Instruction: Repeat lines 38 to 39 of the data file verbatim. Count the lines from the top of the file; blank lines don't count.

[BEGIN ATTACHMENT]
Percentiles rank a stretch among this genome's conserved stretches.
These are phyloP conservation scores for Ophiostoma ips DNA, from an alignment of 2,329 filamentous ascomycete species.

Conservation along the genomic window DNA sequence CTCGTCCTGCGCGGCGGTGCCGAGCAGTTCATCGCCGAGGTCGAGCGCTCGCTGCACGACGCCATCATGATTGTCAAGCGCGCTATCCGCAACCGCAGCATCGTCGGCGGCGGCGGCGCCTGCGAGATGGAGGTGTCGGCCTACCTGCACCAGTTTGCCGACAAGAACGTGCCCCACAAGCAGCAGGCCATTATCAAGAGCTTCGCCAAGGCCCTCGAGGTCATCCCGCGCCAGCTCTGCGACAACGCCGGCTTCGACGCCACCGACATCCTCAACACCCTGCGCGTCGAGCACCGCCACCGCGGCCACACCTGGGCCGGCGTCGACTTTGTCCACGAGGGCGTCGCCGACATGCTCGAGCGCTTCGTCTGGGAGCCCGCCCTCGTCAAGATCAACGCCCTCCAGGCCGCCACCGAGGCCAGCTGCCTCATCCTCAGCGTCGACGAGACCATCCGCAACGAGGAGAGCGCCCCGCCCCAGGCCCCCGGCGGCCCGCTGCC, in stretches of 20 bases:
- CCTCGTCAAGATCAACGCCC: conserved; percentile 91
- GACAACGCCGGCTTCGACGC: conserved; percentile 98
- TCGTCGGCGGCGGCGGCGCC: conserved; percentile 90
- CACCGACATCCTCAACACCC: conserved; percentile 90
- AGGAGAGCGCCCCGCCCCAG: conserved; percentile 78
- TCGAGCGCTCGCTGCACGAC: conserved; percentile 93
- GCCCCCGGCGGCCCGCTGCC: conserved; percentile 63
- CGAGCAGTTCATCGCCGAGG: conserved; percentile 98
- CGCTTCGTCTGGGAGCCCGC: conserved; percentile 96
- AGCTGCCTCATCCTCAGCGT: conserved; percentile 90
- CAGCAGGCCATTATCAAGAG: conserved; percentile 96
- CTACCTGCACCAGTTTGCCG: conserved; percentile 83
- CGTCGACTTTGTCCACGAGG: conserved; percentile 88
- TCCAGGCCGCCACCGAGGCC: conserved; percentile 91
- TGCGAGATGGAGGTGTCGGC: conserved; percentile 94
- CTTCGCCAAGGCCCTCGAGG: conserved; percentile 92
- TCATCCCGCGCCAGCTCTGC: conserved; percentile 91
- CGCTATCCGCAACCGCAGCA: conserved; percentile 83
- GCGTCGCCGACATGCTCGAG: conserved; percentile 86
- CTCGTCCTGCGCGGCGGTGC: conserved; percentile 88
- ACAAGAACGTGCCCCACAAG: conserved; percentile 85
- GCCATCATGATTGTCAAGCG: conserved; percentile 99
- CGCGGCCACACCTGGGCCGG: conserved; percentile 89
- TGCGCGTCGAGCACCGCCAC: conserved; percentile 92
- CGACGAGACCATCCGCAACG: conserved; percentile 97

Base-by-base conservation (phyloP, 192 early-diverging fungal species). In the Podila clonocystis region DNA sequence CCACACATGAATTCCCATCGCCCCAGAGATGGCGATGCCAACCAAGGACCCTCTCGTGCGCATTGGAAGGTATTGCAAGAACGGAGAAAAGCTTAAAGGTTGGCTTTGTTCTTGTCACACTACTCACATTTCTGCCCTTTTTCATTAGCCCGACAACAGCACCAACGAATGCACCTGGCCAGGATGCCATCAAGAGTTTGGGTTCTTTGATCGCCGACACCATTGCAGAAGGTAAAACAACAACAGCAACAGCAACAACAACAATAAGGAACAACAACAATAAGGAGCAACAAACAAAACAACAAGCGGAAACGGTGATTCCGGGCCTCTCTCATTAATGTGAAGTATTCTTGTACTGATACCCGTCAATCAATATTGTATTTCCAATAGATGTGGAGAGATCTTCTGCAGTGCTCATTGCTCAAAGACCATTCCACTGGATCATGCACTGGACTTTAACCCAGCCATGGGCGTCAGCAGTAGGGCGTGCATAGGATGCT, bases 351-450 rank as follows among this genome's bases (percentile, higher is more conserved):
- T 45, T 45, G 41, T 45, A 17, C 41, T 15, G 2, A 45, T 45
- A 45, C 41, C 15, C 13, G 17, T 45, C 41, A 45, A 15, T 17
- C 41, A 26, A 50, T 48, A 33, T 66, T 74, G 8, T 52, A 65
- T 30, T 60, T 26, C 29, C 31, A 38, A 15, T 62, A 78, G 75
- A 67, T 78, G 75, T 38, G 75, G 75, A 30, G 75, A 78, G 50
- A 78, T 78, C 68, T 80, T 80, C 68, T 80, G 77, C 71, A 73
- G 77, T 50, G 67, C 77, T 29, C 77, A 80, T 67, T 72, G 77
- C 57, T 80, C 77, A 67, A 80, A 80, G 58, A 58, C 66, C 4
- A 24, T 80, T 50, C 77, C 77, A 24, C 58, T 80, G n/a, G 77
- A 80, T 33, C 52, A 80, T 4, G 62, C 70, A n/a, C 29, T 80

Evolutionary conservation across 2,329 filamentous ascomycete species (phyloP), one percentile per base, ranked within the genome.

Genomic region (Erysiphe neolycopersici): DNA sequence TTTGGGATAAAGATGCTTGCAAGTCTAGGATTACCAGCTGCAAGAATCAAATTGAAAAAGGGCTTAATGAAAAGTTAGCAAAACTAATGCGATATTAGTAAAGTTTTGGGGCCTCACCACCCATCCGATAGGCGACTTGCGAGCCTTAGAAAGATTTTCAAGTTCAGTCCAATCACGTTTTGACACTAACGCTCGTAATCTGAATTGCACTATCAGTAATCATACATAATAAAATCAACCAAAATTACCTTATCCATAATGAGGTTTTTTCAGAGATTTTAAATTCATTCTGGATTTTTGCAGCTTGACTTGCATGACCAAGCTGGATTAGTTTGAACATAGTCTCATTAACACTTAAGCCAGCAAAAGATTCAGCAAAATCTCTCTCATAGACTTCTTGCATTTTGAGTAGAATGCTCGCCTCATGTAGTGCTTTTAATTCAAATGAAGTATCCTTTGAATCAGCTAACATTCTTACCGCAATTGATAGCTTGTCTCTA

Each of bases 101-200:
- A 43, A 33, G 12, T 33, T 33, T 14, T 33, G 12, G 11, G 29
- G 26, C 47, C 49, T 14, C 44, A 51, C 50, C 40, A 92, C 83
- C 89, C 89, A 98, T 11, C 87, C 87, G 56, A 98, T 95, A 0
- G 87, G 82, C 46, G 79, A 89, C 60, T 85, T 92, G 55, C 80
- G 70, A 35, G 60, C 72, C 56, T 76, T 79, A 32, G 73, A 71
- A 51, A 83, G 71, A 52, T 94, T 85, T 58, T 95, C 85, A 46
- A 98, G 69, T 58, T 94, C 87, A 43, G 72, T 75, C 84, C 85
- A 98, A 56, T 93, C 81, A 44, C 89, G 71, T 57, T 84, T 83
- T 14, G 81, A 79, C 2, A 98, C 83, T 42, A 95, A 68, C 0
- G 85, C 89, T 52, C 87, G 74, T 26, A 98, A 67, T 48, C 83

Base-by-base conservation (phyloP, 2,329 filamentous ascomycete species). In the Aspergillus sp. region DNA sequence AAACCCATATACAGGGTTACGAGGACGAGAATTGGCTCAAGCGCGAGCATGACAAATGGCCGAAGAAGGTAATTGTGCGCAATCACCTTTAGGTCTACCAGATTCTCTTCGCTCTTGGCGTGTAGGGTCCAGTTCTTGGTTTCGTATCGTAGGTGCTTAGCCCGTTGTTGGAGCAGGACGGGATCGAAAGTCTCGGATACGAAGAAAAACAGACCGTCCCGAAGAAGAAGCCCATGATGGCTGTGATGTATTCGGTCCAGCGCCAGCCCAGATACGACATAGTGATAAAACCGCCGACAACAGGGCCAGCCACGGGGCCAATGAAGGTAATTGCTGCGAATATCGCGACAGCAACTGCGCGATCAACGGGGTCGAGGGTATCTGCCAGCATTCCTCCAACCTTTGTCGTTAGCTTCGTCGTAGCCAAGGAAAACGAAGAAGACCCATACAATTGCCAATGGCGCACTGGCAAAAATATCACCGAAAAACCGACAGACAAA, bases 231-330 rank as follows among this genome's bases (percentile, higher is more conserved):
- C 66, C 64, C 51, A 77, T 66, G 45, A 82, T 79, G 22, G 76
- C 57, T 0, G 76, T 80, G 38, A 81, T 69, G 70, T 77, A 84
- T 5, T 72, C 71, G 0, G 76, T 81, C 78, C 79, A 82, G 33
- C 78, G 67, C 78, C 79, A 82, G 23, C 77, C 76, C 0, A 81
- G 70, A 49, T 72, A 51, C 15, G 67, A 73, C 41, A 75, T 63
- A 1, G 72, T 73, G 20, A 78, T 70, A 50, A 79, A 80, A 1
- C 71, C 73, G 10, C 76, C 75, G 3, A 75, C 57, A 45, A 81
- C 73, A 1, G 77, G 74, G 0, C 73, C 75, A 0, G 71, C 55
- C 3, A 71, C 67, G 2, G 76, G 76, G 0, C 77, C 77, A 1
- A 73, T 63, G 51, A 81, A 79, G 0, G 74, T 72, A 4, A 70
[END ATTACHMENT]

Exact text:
- A 24, T 80, T 50, C 77, C 77, A 24, C 58, T 80, G n/a, G 77
- A 80, T 33, C 52, A 80, T 4, G 62, C 70, A n/a, C 29, T 80